Join our Mailing List

"We Tibetans are looking for a legitimate and meaningful autonomy, an arrangement that would enable Tibetans to live within the framework of the People’s Republic of China."

Editorial: The right welcome for the Dalai Lama

November 2, 2007

Editorial, The Record, Waterloo, Ontario

October 30, 2007

Stephen Harper pulled the Chinese dragon's tail yesterday -- and good
for him.

By welcoming the Dalai Lama to Canada so publicly and enthusiastically,
the prime minister knowingly infuriated the government of China. By
going further than any Canadian politician before him in according
official respect and recognition to the exiled spiritual leader of
Tibet, Harper risked damaging Canada's relationship with one of its most
important trading partners.

But in acting this way, Harper most certainly did the right thing,
morally and diplomatically, for Canada and the world.

China is an emerging world superpower. Its tireless factories drive the
planet's economy. Its economic miracle has lifted hundreds of millions
of Chinese out of poverty. Yet, for all this, China is an authoritarian
state guilty of the brutal and relentless oppression of Tibet. More than
50 years after invading Tibet -- and claiming it as its own fiefdom --
China continues to keep Tibet under its thumb. According to the
respected human rights group Amnesty International, China routinely
suppresses freedom of speech, association and religion in Tibet.
Meanwhile, China is settling Tibet with members of the Chinese Han
ethnic group.

To advocate greater autonomy for Tibet, in Tibet, is to court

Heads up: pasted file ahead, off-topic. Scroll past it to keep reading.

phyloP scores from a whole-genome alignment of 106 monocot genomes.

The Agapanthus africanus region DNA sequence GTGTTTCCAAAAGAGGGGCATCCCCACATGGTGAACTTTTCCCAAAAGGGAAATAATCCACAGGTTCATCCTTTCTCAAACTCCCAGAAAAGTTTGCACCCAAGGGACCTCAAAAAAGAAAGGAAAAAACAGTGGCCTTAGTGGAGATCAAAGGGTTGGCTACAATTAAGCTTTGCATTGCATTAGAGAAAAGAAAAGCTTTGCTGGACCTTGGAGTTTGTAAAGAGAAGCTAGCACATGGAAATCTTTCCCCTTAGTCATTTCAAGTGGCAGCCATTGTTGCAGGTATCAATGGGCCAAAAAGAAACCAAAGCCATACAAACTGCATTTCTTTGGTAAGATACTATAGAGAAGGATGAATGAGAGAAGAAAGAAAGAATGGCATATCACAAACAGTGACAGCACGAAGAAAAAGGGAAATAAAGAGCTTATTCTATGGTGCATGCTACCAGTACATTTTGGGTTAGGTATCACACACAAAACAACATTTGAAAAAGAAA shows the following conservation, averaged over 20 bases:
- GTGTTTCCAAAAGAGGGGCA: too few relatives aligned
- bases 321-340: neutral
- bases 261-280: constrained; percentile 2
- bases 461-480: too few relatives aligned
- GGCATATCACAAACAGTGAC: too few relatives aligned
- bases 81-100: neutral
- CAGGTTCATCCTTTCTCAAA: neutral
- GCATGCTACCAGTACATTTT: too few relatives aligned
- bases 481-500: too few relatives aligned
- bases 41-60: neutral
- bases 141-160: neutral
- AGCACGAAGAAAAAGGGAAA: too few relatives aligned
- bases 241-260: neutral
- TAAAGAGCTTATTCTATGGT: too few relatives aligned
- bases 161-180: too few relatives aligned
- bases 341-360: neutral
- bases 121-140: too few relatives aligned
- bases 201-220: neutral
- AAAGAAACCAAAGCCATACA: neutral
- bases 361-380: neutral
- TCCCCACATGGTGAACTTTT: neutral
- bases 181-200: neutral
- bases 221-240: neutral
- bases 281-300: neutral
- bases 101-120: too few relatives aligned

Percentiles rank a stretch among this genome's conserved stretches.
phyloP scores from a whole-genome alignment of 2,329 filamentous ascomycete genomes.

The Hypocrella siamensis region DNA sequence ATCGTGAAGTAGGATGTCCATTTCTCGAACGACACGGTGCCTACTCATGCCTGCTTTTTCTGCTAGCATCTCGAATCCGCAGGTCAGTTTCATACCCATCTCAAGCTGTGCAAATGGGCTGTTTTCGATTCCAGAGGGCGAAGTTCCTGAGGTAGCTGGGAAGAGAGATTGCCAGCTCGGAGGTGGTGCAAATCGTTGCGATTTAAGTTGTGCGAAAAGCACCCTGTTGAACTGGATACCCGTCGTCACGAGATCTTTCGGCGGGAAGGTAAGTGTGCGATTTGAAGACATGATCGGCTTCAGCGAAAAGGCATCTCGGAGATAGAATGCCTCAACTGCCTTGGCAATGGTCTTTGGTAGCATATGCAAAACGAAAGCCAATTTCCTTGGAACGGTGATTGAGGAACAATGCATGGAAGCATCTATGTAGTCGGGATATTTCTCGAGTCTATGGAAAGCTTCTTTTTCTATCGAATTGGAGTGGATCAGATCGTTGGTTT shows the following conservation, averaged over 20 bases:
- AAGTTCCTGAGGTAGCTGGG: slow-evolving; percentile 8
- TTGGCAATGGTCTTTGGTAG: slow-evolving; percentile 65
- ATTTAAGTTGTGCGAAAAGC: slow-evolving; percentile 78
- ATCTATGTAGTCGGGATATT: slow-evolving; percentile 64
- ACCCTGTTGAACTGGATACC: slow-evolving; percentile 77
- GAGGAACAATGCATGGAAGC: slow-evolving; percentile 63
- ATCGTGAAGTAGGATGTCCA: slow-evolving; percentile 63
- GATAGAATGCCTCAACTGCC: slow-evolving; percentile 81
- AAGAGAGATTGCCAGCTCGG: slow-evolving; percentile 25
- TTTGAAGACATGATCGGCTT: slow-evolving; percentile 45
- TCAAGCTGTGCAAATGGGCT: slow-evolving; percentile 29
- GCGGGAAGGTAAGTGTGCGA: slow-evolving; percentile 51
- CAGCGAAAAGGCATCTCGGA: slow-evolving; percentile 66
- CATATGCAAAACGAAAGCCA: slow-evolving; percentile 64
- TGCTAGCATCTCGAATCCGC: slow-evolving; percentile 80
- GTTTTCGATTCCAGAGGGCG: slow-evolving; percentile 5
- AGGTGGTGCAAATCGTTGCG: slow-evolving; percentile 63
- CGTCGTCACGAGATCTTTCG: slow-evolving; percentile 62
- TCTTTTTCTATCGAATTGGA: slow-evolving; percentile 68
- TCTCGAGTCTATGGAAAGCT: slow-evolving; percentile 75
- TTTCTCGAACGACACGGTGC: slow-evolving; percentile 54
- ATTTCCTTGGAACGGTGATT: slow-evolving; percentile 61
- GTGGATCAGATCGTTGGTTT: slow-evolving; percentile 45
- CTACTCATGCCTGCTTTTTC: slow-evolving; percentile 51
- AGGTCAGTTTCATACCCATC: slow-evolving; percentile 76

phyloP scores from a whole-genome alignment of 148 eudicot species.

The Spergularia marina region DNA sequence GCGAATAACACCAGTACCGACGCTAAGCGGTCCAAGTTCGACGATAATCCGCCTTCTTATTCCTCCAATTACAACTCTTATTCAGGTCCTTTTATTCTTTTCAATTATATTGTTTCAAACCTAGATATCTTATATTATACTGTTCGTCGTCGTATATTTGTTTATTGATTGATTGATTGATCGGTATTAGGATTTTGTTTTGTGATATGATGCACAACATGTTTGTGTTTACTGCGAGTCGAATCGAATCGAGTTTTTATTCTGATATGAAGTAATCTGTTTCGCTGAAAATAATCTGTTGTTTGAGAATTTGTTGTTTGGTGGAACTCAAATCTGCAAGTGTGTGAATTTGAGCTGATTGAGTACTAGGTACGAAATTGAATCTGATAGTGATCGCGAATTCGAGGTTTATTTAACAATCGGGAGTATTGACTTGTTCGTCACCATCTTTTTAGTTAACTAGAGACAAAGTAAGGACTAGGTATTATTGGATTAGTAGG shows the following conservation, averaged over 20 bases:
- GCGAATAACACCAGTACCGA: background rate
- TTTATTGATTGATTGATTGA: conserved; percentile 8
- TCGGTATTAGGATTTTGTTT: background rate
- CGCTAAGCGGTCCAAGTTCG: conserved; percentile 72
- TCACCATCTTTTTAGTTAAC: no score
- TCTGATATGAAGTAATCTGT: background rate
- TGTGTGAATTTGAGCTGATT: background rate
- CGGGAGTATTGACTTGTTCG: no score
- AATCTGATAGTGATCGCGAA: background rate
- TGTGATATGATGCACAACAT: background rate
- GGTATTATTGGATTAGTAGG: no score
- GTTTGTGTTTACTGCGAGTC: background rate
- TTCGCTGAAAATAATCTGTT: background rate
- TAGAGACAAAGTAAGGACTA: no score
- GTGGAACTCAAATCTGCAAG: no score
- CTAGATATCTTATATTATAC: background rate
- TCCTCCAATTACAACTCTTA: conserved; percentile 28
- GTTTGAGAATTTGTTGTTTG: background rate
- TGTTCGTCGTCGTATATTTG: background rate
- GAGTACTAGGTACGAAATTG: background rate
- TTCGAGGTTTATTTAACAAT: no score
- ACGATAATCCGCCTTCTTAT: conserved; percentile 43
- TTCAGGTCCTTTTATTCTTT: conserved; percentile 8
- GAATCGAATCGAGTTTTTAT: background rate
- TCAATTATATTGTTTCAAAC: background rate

imprisonment, torture and death. Tibetans who attempt to flee their
homeland risk summary execution. The Dalai Lama -- an esteemed religious
leader and Nobel Peace Prize winner -- estimates that more than half a
million Tibetans have been killed over nearly five decades of resistance
against the Chinese communists. Other observers put the toll in human
lives at over one million.

China dislikes being reminded or lectured about its callous trampling of
human rights in Tibet. Paul Martin was fully aware of this -- and the
money being made in trade with China -- when he was prime minister. When
the Dalai Lama visited Canada in 2004, Martin agreed to meet him only in
a low-key session in the home of a Roman Catholic archbishop. It was a
nod to the Dalai Lama as a revered Buddhist religious leader, not to the
courageous political advocate of greater Tibetan autonomy.

As prime minister, Harper has done better. He is more willing to get in
the face of the Chinese government. In 2006, Harper's government awarded
the Dalai Lama honourary Canadian citizenship. By meeting with the Dalai
Lama yesterday in the prime minister's own office, Harper again shone
the lights of news cameras on the Chinese boots grinding Tibet into the
dirt. Harper is, to be sure, a partner in a delicate diplomatic dance.
It is in Canada's interest to trade with China and develop friendly
relations with that country. It is in the world's interest that this
great Asian nation is fully engaged as a member of the international

But if Canada believes, as it claims to, in the primacy of human liberty
and human rights, it must fearlessly defend those values at home and
abroad. The Dalai Lama does not call for Tibet independence. He cries
out for more freedom. Moreover, he counsels peaceful methods as the way
to achieve that political change. German Chancellor Angela Merkel and
U.S. President George W. Bush both recently lent public support to the
Dalai Lama. Now Harper has, too. Let's hope that some day, such firm but
restrained prodding coaxes China into breaking the chains with which it
binds Tibet.

CTC National Office 1425 René-Lévesque Blvd West, 3rd Floor, Montréal, Québec, Canada, H3G 1T7
T: (514) 487-0665
Developed by plank